Now, the statistics that Suite 101 give the writer does not include how much each article earns. We get: daily page views; page views accumulated for three months; daily revenue; accumulated revenue; page views per article; and details on how our articles were access (i.e. a search engine with the search term used, another web page, or Suite internal). So I'll never know whether my Bollinger Bands article earns a bunch of money or not. But what I can know is that Wednesday I had record page views, and I had a revenue spike to my second highest day so far.

Neither of these is definitive. It could be coincidence that the revenue went up. And the page views were not that much higher than the previous record, and they were down on Thursday. But, if the revenue stays up, maybe--just maybe--I've found something I can write on that will generate a little income. If I could earn every day the amount I earned on Wednesday, that would be almost twelve tanks of gas in a year.

And that would be fine.

Wednesday, October 21, 2009

An Evening at the Writers Critique Group

Last night I attended the writer's critique group in Bella Vista. This is the group that I attended regularly from 2002 to 2007, quit for a while, then attended the another writer's group in more-distant Gravette until March of this year. I spent a few months without attending any writer's group at all, then decided to go back to the old one, and have been a regular since July.

Why did I leave this group in the first place? For one, I was the only person in the group who was trying to be published with a royalty publisher. Everyone else was satisfied with self-publishing. Now there's nothing wrong with self-publishing if it is done well. But obviously the threshold of excellence for royalty publishing is a whole lot higher than for self-publishing. the self-publishing company makes their money in charging set-up fees, not by selling books, so their writing goals tend not to be as high as mine.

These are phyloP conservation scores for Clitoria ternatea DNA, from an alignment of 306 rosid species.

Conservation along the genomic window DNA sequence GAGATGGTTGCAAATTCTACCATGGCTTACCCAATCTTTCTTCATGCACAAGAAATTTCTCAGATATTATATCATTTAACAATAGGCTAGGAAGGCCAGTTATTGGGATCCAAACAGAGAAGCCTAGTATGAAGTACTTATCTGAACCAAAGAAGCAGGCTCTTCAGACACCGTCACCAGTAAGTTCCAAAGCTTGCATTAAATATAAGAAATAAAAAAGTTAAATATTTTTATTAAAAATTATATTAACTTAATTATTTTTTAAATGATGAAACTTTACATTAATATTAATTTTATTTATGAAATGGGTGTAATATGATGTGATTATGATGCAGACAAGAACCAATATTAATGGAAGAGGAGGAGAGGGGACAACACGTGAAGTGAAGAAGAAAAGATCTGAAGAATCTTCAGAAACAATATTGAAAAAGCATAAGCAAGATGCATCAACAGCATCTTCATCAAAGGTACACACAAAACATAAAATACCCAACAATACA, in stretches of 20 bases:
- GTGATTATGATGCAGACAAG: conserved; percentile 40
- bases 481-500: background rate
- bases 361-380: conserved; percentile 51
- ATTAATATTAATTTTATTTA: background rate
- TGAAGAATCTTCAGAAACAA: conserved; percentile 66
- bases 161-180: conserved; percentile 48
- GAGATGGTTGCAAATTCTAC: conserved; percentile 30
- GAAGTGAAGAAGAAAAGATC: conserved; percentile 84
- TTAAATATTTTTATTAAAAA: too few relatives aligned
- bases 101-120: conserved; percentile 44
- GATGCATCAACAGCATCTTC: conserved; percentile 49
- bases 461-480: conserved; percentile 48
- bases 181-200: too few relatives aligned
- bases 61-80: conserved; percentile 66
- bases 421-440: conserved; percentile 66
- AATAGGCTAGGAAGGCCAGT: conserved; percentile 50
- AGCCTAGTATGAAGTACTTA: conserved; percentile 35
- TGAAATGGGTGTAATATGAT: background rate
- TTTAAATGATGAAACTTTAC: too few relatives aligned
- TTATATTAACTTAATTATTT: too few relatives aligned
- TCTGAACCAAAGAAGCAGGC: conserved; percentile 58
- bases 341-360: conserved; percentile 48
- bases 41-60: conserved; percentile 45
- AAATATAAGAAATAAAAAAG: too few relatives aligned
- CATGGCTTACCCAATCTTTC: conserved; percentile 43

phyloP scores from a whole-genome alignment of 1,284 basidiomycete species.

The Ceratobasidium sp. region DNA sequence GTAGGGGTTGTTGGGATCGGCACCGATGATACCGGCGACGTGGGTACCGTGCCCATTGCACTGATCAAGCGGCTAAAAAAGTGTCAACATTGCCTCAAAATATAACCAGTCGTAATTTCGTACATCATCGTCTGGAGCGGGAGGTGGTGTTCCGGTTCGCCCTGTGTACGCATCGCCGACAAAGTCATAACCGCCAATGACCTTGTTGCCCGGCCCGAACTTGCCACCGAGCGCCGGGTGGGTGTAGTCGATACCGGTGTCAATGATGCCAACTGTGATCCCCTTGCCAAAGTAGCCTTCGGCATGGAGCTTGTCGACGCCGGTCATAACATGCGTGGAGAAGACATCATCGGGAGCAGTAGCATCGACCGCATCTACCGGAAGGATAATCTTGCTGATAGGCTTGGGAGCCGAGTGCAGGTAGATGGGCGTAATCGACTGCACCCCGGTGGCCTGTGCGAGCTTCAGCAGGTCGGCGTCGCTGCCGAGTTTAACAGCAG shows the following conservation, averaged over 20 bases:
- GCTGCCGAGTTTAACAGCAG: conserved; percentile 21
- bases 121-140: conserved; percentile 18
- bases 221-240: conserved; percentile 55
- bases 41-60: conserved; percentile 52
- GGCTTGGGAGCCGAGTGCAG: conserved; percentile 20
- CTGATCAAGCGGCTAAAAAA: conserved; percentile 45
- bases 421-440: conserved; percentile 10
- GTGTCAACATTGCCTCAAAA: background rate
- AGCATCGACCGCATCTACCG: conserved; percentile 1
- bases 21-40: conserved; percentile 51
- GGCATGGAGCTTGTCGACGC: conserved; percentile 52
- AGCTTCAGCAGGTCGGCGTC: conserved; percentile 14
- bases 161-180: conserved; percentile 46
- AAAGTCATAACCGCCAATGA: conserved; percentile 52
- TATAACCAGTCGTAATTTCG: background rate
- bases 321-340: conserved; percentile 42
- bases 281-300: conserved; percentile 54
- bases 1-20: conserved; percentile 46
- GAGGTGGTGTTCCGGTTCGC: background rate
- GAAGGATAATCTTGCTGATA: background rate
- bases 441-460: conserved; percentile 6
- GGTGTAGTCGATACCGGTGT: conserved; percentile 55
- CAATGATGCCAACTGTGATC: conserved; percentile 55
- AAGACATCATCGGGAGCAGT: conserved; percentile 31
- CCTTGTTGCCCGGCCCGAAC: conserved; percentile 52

But on-line fellowship is not the same as in-person, and I missed being with writers. So I went back to the old group. It meets only a little more than a mile from my house, so getting there and back is a snap. In fact, last night I fell asleep in my reading chair in the time before I needed to leave. Lynda woke me at one minute till seven and said, "Aren't you suppose to be at writers group about now?" I quickly went and was there well before they began sharing.

Some good and bad about the group, which goes by the name of Northwest Arkansas Writers Guild:
  • As I said, most in the group are not striving for royalty publishing, so the outlook on writing tends to be different.
  • I'm the only one in the group who is a serious poet. Two women in the guild write some poetry, but I don't think either studies the art or really works on her craft. One may; I can't tell for sure yet. I gave up bringing poetry to this group a long time before I left it.
  • The ladies all bring snacks to the meetings. This takes quite a bit of time to distribute around the table, with plates and napkins. We meet at an assisted living center, who provide us the meeting room and coffee. I'd prefer we didn't have snacks at all. Without the time given to snacks we could each read five pages instead of four.
  • We don't tend to stick to business. Too much chatting. I don't mind some of that--that's what fellowship's about. But we do too much of it.
  • At times members don't tend to say focused. I won't mention names, just in case one of them should wander in here (quite unlikely). But one has a habit of interrupting the reader with comments that have nothing at all with what is being read. This happens almost every week. Finally, one of the ladies called out the offender this week. She did it nicely, perhaps so nicely that the offender didn't even realize that she was being mildly chastised.